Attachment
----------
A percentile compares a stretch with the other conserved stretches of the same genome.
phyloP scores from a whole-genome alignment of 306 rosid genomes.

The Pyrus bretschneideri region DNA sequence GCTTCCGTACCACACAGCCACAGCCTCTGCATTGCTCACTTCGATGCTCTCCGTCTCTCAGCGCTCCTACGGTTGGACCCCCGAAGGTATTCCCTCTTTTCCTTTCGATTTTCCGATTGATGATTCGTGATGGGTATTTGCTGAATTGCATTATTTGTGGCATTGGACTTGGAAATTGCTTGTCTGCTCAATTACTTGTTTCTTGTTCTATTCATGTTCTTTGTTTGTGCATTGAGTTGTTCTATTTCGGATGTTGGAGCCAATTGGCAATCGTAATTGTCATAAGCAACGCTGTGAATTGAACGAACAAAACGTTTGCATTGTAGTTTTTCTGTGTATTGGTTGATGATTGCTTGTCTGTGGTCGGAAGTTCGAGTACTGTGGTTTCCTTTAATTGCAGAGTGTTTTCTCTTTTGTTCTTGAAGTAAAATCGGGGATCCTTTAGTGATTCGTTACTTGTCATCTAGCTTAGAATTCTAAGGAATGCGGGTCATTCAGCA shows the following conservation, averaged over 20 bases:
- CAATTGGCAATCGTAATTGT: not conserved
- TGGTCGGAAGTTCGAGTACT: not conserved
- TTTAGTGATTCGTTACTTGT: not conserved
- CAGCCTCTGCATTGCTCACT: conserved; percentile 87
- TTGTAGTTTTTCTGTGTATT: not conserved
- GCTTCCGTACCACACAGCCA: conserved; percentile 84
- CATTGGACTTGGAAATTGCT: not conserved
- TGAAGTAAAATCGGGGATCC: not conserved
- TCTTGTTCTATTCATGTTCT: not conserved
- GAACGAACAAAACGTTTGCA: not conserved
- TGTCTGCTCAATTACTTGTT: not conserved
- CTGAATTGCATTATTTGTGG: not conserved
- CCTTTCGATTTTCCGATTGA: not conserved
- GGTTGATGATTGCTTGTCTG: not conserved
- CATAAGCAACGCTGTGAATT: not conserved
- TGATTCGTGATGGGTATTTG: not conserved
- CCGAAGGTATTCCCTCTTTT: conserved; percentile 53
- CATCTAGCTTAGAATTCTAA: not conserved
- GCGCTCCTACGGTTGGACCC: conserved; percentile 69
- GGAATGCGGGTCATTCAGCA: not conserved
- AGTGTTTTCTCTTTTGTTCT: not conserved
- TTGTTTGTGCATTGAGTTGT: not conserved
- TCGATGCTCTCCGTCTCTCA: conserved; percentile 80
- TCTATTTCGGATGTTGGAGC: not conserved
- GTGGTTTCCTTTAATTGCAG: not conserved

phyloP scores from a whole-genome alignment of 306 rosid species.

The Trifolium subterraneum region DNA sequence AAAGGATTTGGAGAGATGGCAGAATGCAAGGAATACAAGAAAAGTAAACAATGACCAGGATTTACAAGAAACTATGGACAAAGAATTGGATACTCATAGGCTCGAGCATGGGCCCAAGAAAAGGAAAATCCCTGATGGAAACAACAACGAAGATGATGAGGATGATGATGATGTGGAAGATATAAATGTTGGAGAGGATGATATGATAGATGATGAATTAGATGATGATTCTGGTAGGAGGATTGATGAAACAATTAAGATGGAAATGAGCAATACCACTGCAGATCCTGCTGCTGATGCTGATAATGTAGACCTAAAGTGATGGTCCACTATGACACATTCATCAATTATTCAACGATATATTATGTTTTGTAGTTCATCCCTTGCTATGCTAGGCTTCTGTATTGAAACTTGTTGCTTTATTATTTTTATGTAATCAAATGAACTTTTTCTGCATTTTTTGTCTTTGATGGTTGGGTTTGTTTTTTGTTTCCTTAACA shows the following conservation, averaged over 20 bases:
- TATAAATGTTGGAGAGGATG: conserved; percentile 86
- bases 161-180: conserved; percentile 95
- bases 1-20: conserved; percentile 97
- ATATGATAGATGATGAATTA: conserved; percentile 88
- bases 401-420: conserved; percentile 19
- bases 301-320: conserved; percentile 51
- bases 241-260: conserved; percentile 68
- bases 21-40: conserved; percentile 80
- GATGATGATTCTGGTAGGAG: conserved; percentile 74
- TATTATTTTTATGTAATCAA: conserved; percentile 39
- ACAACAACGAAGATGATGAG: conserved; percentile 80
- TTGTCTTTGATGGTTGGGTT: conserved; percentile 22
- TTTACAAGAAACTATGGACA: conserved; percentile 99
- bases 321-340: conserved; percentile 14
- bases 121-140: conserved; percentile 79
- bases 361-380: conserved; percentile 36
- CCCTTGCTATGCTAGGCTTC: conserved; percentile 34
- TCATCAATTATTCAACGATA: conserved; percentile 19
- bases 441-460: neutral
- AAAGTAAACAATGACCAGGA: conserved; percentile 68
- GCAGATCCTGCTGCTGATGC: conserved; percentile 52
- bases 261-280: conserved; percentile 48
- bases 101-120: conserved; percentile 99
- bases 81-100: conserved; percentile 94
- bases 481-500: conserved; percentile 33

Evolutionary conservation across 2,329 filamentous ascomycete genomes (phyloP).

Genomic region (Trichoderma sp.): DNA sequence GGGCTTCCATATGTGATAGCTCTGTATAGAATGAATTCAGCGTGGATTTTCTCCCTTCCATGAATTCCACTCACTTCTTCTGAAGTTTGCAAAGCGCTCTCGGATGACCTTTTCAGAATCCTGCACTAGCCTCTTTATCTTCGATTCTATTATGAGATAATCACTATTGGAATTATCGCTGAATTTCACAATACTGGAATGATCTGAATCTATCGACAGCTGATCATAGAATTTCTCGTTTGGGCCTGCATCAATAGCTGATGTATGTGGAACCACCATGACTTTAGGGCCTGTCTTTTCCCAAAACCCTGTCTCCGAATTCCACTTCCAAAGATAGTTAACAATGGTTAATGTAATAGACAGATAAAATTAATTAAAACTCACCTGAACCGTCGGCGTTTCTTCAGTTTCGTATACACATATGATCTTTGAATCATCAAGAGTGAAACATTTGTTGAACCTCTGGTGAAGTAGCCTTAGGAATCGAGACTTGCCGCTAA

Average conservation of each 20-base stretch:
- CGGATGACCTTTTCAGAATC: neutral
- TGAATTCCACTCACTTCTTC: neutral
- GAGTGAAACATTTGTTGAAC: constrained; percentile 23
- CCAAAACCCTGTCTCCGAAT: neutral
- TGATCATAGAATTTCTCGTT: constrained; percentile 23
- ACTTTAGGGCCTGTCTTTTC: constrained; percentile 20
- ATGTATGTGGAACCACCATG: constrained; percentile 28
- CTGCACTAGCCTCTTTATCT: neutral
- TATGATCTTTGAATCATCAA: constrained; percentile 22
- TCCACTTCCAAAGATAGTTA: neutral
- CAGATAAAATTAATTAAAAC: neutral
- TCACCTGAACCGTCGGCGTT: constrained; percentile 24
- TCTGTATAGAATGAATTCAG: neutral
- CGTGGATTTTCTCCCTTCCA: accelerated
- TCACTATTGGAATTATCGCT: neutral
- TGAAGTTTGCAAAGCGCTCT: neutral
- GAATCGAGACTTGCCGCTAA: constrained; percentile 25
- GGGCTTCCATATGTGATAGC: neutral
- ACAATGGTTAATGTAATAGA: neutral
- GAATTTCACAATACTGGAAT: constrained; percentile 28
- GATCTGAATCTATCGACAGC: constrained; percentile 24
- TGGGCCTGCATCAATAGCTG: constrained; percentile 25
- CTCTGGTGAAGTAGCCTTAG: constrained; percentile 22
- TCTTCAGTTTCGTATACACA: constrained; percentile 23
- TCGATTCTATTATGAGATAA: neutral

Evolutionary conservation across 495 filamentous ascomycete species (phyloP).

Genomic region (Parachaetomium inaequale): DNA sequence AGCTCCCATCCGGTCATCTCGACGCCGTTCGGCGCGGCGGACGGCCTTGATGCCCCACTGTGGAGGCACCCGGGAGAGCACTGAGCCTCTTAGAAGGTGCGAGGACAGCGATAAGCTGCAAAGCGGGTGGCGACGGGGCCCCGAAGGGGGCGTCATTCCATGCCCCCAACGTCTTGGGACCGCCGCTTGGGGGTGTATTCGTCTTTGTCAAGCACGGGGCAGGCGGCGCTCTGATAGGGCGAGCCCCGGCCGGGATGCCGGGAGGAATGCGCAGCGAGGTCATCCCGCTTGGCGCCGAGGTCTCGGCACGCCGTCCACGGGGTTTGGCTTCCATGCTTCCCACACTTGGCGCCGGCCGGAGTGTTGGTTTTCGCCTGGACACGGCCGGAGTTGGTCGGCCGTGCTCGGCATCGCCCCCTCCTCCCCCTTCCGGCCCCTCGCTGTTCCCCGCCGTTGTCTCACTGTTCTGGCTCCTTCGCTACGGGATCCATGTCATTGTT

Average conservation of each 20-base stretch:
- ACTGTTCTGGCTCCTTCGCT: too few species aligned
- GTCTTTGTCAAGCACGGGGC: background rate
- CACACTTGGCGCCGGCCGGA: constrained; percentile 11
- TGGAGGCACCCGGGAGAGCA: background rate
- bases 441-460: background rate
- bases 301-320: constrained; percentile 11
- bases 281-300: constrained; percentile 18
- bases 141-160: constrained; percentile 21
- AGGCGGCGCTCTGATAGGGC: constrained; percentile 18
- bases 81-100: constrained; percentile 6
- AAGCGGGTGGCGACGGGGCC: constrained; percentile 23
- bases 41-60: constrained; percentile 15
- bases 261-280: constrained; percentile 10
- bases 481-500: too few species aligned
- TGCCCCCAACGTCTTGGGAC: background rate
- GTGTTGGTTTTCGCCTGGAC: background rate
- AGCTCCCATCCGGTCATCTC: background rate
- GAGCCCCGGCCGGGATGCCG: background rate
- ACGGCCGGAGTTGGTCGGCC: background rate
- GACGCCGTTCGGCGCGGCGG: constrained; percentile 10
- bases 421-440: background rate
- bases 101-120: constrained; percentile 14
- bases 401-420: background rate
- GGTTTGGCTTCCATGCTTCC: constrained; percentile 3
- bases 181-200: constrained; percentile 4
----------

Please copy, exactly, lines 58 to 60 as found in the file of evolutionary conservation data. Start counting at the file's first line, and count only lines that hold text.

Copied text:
Average conservation of each 20-base stretch:
- CGGATGACCTTTTCAGAATC: neutral
- TGAATTCCACTCACTTCTTC: neutral